The heart of Bruce Baker's first review of the corporate boot-licking conclusions by Chetty & Co.:
. . . . The authors find that teacher value added scores in their historical data set vary. No surprise. And they find that those variations are correlated to some extent with “other stuff” including income later in life and having reported dependents for females at a young age. There’s plenty more.
These are interesting findings. It’s a really cool academic study. It’s a freakin’ amazing data set! But these findings cannot be immediately translated into what the headlines have suggested – that immediate use of value-added metrics to reshape the teacher workforce can lift the economy, and increase wages across the board! The headlines and media spin have been dreadfully overstated and deceptive. Other headlines and editorial commentary has been simply ignorant and irresponsible. (No Mr. Moran, this one study did not, does not, cannot negate the vast array of concerns that have been raised about using value-added estimates as blunt, heavily weighted instruments in personnel policy in school systems.)
My 2 Big Points
First and perhaps most importantly, just because teacher VA scores in a massive data set show variance does not mean that we can identify with any level of precision or accuracy, which individual teachers (plucking single points from a massive scatterplot) are “good” and which are “bad.” Therein exists one of the major fallacies of moving from large scale econometric analysis to micro level human resource management.
Second, much of the spin has been on the implications of this study for immediate personnel actions. Here, two of the authors of the study bear some responsibility for feeding the media misguided interpretations. As one of the study’s authors noted:
“The message is to fire people sooner rather than later,” Professor Friedman said. (NY Times)This statement is not justified from what this study actually tested/evaluated and ultimately found. Why? Because this study did not test whether adopting a sweeping policy of statistically based “teacher deselection” would actually lead to increased likelihood of students going to college (a half of one percent increase) or increased lifelong earnings. Rather, this study showed retrospectively that students who happened to be in classrooms that gained more, seemed to have a slightly higher likelihood of going to college and slightly higher annual earnings. From that finding, the authors extrapolate that if we were to simply replace bad teachers with average ones, the lifetime earnings of a classroom full of students would increase by $266k in 2010 dollars. This extrapolation may inform policy or future research, but should not be viewed as an absolute determinant of best immediate policy action.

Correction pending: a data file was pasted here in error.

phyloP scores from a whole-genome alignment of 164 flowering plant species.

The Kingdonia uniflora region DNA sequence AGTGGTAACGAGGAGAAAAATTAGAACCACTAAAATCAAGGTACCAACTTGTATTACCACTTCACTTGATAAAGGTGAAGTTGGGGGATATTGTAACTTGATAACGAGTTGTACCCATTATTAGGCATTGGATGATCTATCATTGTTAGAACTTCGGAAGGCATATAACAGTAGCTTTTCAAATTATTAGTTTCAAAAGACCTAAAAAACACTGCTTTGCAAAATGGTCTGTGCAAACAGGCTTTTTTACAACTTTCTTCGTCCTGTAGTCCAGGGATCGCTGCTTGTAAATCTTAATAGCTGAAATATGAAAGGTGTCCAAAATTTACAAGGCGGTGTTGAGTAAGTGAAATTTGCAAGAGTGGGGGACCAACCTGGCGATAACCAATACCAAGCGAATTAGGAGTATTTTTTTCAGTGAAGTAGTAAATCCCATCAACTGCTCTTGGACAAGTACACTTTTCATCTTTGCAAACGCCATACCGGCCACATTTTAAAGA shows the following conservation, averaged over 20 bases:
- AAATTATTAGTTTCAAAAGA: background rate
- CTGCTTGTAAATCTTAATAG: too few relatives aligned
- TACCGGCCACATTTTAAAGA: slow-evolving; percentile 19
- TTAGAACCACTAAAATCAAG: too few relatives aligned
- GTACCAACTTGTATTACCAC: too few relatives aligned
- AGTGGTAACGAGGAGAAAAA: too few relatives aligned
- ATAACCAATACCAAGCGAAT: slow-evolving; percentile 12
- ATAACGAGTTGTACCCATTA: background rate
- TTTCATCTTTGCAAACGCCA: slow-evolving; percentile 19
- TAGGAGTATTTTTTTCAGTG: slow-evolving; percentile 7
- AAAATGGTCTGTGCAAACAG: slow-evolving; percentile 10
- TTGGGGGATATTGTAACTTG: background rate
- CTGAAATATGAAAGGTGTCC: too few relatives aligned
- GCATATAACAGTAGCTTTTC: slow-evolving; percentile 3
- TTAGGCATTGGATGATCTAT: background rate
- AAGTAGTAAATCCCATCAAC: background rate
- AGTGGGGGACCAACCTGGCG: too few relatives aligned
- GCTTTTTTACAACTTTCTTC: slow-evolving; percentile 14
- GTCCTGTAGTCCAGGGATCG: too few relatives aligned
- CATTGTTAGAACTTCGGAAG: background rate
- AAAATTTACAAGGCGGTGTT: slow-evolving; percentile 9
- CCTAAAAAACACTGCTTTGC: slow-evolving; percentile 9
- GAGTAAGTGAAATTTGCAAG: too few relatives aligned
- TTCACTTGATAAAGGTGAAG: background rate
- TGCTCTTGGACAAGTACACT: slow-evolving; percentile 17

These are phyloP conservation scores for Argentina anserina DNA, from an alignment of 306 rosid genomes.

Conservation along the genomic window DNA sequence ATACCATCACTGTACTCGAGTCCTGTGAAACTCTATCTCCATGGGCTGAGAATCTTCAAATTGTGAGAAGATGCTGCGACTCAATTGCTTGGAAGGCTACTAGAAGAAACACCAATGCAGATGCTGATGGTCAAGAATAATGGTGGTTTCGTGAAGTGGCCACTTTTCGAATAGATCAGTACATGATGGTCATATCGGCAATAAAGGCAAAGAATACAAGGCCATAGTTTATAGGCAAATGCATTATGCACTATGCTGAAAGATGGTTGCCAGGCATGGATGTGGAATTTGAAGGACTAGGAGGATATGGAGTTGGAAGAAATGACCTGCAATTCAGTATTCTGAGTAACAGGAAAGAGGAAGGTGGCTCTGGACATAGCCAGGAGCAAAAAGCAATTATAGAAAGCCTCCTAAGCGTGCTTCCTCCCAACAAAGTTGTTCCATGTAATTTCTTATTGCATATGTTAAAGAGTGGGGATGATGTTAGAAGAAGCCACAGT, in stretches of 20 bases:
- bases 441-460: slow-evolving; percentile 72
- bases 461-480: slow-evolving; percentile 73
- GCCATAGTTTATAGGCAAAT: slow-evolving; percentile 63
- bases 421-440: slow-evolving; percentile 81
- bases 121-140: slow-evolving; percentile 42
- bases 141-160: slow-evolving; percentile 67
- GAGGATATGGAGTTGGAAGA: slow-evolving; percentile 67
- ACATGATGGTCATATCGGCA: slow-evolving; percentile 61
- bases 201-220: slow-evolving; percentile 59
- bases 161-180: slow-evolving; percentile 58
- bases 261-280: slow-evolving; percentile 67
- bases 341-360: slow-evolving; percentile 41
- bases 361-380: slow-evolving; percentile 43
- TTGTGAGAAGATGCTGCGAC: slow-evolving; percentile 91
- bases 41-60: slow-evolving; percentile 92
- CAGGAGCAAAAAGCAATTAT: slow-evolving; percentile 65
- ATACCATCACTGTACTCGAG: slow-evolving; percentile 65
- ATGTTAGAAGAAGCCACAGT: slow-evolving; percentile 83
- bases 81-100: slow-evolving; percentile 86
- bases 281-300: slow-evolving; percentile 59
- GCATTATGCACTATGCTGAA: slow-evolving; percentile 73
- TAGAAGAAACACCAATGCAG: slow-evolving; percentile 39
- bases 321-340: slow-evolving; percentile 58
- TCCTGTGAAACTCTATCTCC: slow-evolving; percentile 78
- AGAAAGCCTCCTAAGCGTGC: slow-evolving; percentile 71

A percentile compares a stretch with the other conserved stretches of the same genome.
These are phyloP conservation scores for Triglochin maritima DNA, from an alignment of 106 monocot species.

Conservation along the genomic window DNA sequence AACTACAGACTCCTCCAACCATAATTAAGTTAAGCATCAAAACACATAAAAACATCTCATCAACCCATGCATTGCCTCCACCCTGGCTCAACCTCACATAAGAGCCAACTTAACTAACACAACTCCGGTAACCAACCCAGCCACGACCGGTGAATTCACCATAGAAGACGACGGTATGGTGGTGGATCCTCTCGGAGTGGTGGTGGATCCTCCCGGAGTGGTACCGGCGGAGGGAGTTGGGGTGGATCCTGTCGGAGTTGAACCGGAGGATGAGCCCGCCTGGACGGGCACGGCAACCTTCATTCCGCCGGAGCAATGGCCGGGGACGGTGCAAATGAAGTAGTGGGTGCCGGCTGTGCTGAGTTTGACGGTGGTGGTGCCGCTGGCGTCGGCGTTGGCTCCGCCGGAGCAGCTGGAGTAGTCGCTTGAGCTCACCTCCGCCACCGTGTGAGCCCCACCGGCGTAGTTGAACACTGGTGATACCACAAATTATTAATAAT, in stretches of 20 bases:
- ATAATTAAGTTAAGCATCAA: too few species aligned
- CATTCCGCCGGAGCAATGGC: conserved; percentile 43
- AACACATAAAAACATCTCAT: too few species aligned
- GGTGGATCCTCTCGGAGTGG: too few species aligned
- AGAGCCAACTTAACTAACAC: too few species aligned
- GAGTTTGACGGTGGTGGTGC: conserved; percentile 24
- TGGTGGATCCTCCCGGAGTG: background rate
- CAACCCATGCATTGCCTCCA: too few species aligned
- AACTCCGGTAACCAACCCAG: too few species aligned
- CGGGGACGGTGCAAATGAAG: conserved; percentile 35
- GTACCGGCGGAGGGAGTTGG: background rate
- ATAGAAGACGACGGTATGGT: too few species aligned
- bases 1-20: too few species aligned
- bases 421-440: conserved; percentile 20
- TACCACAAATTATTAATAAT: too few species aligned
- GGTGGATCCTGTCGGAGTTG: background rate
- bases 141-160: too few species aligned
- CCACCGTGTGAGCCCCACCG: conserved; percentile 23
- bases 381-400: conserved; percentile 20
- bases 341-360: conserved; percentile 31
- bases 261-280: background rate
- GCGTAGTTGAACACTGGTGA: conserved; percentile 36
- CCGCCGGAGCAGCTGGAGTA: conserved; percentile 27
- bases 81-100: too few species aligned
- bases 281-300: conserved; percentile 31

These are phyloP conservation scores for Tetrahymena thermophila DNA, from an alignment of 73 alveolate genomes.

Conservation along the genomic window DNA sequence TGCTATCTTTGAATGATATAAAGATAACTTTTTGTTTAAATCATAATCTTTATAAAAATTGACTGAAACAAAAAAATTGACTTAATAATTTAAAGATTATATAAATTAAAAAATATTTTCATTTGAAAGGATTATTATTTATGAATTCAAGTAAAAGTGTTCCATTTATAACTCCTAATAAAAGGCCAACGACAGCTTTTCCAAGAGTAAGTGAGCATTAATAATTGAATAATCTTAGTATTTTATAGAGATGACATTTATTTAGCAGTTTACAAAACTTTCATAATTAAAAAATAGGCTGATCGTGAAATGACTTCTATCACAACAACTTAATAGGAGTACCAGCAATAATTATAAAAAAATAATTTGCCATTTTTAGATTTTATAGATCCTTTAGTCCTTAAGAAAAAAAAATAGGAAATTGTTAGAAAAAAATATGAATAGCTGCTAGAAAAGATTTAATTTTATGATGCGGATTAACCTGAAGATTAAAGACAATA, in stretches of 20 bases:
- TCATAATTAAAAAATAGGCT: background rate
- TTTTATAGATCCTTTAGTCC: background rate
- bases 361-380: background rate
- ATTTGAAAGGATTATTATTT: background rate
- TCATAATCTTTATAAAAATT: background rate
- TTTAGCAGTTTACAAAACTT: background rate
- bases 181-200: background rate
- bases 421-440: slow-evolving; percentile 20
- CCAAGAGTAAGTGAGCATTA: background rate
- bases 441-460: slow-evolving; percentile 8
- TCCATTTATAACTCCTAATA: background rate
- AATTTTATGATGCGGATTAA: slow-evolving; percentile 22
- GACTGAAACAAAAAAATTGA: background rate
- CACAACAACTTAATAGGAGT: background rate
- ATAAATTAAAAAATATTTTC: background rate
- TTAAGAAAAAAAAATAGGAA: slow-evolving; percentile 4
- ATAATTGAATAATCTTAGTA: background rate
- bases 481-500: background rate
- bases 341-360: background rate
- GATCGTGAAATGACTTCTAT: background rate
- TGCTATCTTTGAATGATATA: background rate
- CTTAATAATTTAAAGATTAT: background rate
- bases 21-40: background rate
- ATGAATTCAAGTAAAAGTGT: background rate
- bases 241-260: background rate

This statement is equally unjustified:
Professor Chetty acknowledged, “Of course there are going to be mistakes — teachers who get fired who do not deserve to get fired.” But he said that using value-added scores would lead to fewer mistakes, not more. (NY Times)It is unjustified because the measurement of “fewer mistakes” is not compared against a legitimate, established counterfactual – an actual alternative policy. Fewer mistakes than by what method? Is Chetty arguing that if you measure teacher performance by value-added and then dismiss on the basis of low value-added that you will have selected on the basis of value-added. Really? No kidding! That is, you will have dumped more low value-added teachers than you would have (since you selected on that basis) if you had randomly dumped teachers? That’s not a particularly useful insight if the value-added measures weren’t a good indicator of true teacher effectiveness to begin with. And we don’t know, from this study, if other measures of teacher effectiveness might have been equally correlated with reduced pregnancy, college attendance or earnings.
These two quotes by authors of the study were unnecessary and inappropriate. Perhaps it’s just how NYT spun it… or simply what the reporter latched on to. I’ve been there. But these quotes in my view undermine a study that has a lot of interesting stuff and cool data embedded within.
These quotes are unfortunately illustrative of the most egregiously simpleminded, technocratic, dehumanizing and disturbing thinking about how to “fix” teacher quality. . . . .